If you’re anticipating just another Johnny Cash tribute concert, think again. Beef & Boards’ “Ring of Fire” exceeds all expectations.
“Ring of Fire,” conceived and created by Richard Maltby Jr. and William Meade, intersperses the music of folk singer and country and western star Johnny Cash with spoken recitation about his life, breaking down Cash’s musical history into four groups: ‘Boyhood Years;’ ‘Opry & Fame;’ ‘Dark Years;’ and ‘Redemption and Celebration.’
As the show opens, the eight ensemble performers — Melody Berger, Tim Drake, Brian Gunter, Jill Howe, Allison Kelly, Jeremy Sevelovitz, Travis Smith and Zack Steele — appear in silhouette against a dawning backdrop. Each announces, “I’m Johnny Cash,” in the familiar way that fans of the country singer will recognize. By the time the lights are fully up, you believe that each and every one of them IS Johnny Cash.
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Staged against a rustic background of corrugated metal fencing among a collection of wooden barrels and crates, the ensemble performs on an uneven rotating stage, which was sometimes a hill to climb and other times the bank of a flooding Mississippi River.
All eight of the actors not only sing, but play an instrument: the ukulele, mandolin, banjo, a washboard (complete with metal-tipped gloves,) a bass and several guitars. Throughout the evening, watching the versatile musicians move through the repertoire of songs and shuffle around the stage through the instruments was nothing short of impressive. For example the guy who was assumed to be “just” a vocalist and washboard percussionist was suddenly on the drum set and then the guitar; the banjo player moved to the piano; the women swapped out their guitars to strut their dance moves, and then grabbed up an autoharp and the bass. All-in-all, the cast rotated through 14 different instruments.
During “Boyhood Years,” the audience enjoys Cash’s early hits, with songs like “Big River” and “Daddy Sang Bass.” As the show progresses into the Grand Ole Opry years, Cash meets his wife June Carter. The recreation of the Grand Ole Opry on the Beef & Boards stage seemed authentic, from the men’s red and black cowboy shirts and the women’s petticoated square dance skirts to the retro square microphone they sang into.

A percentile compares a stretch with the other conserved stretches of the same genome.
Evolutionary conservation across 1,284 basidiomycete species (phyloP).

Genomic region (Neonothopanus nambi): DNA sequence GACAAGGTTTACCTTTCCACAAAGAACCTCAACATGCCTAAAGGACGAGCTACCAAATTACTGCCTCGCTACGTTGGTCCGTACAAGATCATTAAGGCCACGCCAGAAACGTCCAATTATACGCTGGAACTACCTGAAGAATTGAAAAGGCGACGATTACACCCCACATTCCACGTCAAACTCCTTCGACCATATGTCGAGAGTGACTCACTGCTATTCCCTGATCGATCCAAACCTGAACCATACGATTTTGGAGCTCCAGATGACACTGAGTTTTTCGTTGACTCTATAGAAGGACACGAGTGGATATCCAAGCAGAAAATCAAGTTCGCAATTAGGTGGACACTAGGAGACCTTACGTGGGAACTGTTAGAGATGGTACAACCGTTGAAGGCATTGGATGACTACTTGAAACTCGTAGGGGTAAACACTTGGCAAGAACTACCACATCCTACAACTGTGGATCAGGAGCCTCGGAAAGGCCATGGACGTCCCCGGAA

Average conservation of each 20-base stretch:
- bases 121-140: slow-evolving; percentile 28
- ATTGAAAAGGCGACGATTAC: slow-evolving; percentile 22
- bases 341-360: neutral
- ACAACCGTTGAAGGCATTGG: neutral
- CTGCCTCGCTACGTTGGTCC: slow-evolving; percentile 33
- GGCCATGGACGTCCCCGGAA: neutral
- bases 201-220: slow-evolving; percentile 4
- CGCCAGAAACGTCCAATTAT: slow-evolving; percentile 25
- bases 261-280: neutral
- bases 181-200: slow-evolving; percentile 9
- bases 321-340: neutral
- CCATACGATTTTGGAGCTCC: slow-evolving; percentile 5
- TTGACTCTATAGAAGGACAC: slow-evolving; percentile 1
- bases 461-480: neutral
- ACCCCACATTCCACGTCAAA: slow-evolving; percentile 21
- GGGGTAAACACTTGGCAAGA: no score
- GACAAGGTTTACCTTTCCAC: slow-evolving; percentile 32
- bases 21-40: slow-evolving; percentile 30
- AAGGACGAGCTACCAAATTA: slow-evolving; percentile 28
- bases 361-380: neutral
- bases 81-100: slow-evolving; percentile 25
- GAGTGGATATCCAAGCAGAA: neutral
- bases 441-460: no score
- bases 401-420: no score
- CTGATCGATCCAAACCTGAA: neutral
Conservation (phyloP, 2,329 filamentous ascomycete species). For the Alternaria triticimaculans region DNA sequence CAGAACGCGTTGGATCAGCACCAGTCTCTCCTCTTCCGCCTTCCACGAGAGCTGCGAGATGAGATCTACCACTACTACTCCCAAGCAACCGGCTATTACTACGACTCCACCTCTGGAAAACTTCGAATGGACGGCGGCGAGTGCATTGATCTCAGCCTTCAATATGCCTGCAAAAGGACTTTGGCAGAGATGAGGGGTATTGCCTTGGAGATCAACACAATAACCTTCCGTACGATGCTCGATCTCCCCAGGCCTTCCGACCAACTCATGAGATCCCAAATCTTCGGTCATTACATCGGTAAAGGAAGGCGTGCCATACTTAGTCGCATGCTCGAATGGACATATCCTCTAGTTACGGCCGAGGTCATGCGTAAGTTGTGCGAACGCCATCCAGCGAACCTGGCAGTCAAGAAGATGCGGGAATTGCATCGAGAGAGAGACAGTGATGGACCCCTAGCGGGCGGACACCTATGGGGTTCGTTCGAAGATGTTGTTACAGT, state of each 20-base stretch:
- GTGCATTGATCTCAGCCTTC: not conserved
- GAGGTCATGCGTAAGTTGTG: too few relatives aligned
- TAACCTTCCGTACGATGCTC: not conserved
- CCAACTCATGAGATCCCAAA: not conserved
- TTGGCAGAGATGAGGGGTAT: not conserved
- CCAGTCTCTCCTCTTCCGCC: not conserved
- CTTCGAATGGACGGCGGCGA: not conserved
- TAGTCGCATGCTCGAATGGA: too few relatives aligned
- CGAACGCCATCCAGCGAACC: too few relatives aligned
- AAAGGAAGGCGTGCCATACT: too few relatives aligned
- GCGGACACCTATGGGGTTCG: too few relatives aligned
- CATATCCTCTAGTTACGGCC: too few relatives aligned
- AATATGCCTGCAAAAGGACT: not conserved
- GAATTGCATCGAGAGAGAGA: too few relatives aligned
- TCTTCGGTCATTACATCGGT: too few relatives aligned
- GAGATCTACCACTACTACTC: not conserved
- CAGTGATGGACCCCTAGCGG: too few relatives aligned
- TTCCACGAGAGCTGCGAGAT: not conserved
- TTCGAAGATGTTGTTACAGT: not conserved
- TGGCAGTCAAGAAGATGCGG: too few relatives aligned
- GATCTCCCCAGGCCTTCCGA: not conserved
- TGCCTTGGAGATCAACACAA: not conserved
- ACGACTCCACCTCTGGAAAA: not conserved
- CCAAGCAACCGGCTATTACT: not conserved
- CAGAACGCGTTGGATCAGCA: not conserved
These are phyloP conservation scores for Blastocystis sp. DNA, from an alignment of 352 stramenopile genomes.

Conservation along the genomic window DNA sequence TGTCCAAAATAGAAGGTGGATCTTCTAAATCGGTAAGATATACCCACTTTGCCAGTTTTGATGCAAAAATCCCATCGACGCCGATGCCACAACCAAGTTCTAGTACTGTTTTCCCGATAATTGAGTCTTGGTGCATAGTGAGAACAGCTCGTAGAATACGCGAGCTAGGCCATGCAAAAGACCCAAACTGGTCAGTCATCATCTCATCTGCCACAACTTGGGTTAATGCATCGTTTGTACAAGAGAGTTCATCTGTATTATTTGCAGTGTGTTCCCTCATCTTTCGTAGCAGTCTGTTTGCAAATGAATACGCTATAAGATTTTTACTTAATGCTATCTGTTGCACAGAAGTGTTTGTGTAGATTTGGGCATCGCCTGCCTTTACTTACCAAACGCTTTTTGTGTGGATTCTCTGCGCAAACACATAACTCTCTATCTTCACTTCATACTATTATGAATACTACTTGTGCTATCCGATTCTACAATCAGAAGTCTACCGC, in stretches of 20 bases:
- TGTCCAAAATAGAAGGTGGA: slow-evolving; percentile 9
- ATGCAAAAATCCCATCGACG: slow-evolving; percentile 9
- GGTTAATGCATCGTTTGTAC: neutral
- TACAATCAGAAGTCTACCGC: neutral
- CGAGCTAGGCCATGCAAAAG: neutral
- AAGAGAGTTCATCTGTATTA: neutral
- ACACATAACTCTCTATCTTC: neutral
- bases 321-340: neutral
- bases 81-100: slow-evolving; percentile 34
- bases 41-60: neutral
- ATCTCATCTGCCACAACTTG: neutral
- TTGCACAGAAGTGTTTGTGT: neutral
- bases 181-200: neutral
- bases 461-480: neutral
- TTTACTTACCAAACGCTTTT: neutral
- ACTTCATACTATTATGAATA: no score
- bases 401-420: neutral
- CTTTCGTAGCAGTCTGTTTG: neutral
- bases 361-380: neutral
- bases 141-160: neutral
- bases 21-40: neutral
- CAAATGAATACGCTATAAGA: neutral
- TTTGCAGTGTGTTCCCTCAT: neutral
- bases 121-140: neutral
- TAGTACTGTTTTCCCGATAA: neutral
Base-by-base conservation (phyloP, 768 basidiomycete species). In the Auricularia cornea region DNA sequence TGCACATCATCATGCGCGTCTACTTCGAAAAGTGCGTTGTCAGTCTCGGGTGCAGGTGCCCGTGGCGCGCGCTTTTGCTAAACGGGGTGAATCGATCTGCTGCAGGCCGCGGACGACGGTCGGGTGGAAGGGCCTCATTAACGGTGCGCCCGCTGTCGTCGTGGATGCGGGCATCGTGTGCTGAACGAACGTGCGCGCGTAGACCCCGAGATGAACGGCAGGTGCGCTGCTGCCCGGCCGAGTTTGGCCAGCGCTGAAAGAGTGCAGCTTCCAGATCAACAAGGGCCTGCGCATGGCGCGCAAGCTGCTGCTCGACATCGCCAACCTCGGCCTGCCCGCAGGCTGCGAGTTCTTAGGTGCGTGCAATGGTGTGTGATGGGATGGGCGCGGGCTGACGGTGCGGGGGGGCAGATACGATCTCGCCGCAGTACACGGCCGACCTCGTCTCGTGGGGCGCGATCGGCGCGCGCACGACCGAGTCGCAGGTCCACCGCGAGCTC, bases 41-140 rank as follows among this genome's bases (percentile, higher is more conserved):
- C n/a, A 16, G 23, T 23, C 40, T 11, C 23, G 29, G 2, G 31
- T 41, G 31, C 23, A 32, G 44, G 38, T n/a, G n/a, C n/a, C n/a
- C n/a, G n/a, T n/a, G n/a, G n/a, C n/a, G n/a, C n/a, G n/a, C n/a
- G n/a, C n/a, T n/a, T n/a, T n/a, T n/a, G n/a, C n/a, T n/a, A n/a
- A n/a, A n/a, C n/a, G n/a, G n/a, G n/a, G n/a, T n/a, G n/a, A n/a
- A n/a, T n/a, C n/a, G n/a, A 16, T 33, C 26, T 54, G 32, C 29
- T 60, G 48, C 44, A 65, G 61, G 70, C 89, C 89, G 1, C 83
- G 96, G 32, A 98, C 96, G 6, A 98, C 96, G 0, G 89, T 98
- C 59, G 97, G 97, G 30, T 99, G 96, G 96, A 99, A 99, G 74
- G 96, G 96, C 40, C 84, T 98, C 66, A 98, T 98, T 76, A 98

While the men take turns portraying the Johnny Cash role in the show, Howe and Kelly trade off singing the part of June Carter for two of the most entertaining numbers of the evening: “If I Were a Carpenter” and “Jackson,” songs that Cash and Carter sang together for years in concert.
Minnie Pearl, a Grand Ole Opry regular, makes an appearance in her hat (still with the price tag hanging down) to sing “Flushed from the Bathroom of Your Heart.” (Google the lyrics; you won’t be disappointed.) This segment even includes classic Opry commercials for Goo Goo Cluster candies and Martha White Flour.
And just when it seems that the audience had seen every skill the performers had to offer, Howe and Kelly pull out trumpets for the signature brass introduction to “Ring of Fire.”
Square dancing and line dancing with a hint of Texas two-step and the fresh arrangements of well-known songs move the evening along.
One of the highlights occurs in the second act when fiddle-player Melody Berger — who had heretofore been a background instrumentalist — takes center stage and not only rips her way through the classic fiddle tune “Orange Blossom Special” on the violin, but belts out the vocals as well. At the song’s conclusion, one of the ensemble points to a member of the audience and declares, “This guy here wants you to play that song faster.” Berger obliges, playing it in double-time — and then triple-time.
When the show ends — to a standing ovation — the ensemble has sung through more than 30 Johnny Cash songs, capping it off with a hilarious encore performance of Cash’s classic “A Boy Named Sue.”
All good performers know that when they’re having fun on stage, the audience has fun, too. There is fun to be had in spades at Beef & Boards production of “Ring of Fire.” Don’t miss it.
“Ring of Fire,” a Johnny Cash tribute performance, plays through Aug. 13 at Beef & Board Dinner Theatre, 9301 Michigan Road. For more information, visit beefandboards.com or call 317-872-9664.